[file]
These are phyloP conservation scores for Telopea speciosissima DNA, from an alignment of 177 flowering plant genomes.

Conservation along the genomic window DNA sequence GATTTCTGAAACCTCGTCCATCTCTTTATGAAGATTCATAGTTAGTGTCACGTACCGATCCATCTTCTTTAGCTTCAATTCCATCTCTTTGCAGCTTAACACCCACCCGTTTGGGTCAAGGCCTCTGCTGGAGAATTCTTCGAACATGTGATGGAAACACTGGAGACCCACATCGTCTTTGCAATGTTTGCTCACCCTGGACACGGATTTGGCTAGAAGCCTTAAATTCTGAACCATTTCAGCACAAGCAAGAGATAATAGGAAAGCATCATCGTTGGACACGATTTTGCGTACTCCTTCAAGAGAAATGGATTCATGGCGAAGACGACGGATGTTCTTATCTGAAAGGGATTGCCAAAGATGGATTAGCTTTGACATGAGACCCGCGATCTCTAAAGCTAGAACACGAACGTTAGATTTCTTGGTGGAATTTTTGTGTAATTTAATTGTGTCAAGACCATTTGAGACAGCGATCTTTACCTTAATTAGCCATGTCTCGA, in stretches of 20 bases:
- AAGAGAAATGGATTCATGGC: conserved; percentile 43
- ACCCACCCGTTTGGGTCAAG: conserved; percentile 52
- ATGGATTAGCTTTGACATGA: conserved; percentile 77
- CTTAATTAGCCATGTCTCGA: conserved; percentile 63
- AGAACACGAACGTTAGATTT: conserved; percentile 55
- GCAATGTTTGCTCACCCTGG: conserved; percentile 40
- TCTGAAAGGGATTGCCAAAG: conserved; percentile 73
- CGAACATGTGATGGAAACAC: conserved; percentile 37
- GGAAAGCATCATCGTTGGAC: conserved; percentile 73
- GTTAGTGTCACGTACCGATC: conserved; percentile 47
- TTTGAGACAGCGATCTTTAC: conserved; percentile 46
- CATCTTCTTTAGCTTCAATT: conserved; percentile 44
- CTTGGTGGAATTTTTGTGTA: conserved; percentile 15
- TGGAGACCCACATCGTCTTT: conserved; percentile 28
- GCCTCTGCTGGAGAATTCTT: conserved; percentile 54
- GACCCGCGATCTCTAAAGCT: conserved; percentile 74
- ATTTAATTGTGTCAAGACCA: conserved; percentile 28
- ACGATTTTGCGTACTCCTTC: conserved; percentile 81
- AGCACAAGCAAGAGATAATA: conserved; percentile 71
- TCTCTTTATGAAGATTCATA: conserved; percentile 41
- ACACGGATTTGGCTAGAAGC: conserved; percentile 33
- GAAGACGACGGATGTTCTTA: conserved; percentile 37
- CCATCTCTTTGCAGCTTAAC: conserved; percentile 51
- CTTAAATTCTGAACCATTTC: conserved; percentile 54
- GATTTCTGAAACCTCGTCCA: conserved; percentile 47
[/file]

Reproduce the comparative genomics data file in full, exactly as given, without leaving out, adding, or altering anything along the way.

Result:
These are phyloP conservation scores for Telopea speciosissima DNA, from an alignment of 177 flowering plant genomes.

Conservation along the genomic window DNA sequence GATTTCTGAAACCTCGTCCATCTCTTTATGAAGATTCATAGTTAGTGTCACGTACCGATCCATCTTCTTTAGCTTCAATTCCATCTCTTTGCAGCTTAACACCCACCCGTTTGGGTCAAGGCCTCTGCTGGAGAATTCTTCGAACATGTGATGGAAACACTGGAGACCCACATCGTCTTTGCAATGTTTGCTCACCCTGGACACGGATTTGGCTAGAAGCCTTAAATTCTGAACCATTTCAGCACAAGCAAGAGATAATAGGAAAGCATCATCGTTGGACACGATTTTGCGTACTCCTTCAAGAGAAATGGATTCATGGCGAAGACGACGGATGTTCTTATCTGAAAGGGATTGCCAAAGATGGATTAGCTTTGACATGAGACCCGCGATCTCTAAAGCTAGAACACGAACGTTAGATTTCTTGGTGGAATTTTTGTGTAATTTAATTGTGTCAAGACCATTTGAGACAGCGATCTTTACCTTAATTAGCCATGTCTCGA, in stretches of 20 bases:
- AAGAGAAATGGATTCATGGC: conserved; percentile 43
- ACCCACCCGTTTGGGTCAAG: conserved; percentile 52
- ATGGATTAGCTTTGACATGA: conserved; percentile 77
- CTTAATTAGCCATGTCTCGA: conserved; percentile 63
- AGAACACGAACGTTAGATTT: conserved; percentile 55
- GCAATGTTTGCTCACCCTGG: conserved; percentile 40
- TCTGAAAGGGATTGCCAAAG: conserved; percentile 73
- CGAACATGTGATGGAAACAC: conserved; percentile 37
- GGAAAGCATCATCGTTGGAC: conserved; percentile 73
- GTTAGTGTCACGTACCGATC: conserved; percentile 47
- TTTGAGACAGCGATCTTTAC: conserved; percentile 46
- CATCTTCTTTAGCTTCAATT: conserved; percentile 44
- CTTGGTGGAATTTTTGTGTA: conserved; percentile 15
- TGGAGACCCACATCGTCTTT: conserved; percentile 28
- GCCTCTGCTGGAGAATTCTT: conserved; percentile 54
- GACCCGCGATCTCTAAAGCT: conserved; percentile 74
- ATTTAATTGTGTCAAGACCA: conserved; percentile 28
- ACGATTTTGCGTACTCCTTC: conserved; percentile 81
- AGCACAAGCAAGAGATAATA: conserved; percentile 71
- TCTCTTTATGAAGATTCATA: conserved; percentile 41
- ACACGGATTTGGCTAGAAGC: conserved; percentile 33
- GAAGACGACGGATGTTCTTA: conserved; percentile 37
- CCATCTCTTTGCAGCTTAAC: conserved; percentile 51
- CTTAAATTCTGAACCATTTC: conserved; percentile 54
- GATTTCTGAAACCTCGTCCA: conserved; percentile 47